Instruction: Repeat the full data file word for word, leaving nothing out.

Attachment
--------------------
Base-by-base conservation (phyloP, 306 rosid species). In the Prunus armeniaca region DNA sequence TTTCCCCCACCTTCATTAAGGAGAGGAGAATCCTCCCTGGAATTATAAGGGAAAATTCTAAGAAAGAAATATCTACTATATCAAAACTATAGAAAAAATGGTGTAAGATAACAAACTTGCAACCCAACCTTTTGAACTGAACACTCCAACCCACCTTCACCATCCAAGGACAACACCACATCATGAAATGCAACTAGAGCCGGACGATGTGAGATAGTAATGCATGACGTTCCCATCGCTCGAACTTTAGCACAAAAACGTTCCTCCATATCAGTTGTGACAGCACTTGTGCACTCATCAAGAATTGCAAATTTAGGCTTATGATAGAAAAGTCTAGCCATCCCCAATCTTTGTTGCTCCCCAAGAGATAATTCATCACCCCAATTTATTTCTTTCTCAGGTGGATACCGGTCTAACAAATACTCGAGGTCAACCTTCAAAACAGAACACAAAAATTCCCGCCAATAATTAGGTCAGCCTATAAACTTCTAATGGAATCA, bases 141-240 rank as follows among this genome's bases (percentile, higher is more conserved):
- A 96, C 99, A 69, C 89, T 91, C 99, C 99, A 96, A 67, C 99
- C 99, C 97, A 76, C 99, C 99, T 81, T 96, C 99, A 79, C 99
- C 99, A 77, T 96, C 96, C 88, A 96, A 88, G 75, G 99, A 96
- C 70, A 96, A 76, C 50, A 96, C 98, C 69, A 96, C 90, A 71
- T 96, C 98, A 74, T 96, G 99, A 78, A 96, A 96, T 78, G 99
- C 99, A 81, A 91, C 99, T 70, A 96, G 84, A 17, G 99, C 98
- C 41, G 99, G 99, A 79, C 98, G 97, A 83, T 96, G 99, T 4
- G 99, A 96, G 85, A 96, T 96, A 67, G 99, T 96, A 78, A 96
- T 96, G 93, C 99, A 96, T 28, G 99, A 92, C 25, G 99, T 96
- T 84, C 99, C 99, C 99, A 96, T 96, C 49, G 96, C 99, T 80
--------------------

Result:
Base-by-base conservation (phyloP, 306 rosid species). In the Prunus armeniaca region DNA sequence TTTCCCCCACCTTCATTAAGGAGAGGAGAATCCTCCCTGGAATTATAAGGGAAAATTCTAAGAAAGAAATATCTACTATATCAAAACTATAGAAAAAATGGTGTAAGATAACAAACTTGCAACCCAACCTTTTGAACTGAACACTCCAACCCACCTTCACCATCCAAGGACAACACCACATCATGAAATGCAACTAGAGCCGGACGATGTGAGATAGTAATGCATGACGTTCCCATCGCTCGAACTTTAGCACAAAAACGTTCCTCCATATCAGTTGTGACAGCACTTGTGCACTCATCAAGAATTGCAAATTTAGGCTTATGATAGAAAAGTCTAGCCATCCCCAATCTTTGTTGCTCCCCAAGAGATAATTCATCACCCCAATTTATTTCTTTCTCAGGTGGATACCGGTCTAACAAATACTCGAGGTCAACCTTCAAAACAGAACACAAAAATTCCCGCCAATAATTAGGTCAGCCTATAAACTTCTAATGGAATCA, bases 141-240 rank as follows among this genome's bases (percentile, higher is more conserved):
- A 96, C 99, A 69, C 89, T 91, C 99, C 99, A 96, A 67, C 99
- C 99, C 97, A 76, C 99, C 99, T 81, T 96, C 99, A 79, C 99
- C 99, A 77, T 96, C 96, C 88, A 96, A 88, G 75, G 99, A 96
- C 70, A 96, A 76, C 50, A 96, C 98, C 69, A 96, C 90, A 71
- T 96, C 98, A 74, T 96, G 99, A 78, A 96, A 96, T 78, G 99
- C 99, A 81, A 91, C 99, T 70, A 96, G 84, A 17, G 99, C 98
- C 41, G 99, G 99, A 79, C 98, G 97, A 83, T 96, G 99, T 4
- G 99, A 96, G 85, A 96, T 96, A 67, G 99, T 96, A 78, A 96
- T 96, G 93, C 99, A 96, T 28, G 99, A 92, C 25, G 99, T 96
- T 84, C 99, C 99, C 99, A 96, T 96, C 49, G 96, C 99, T 80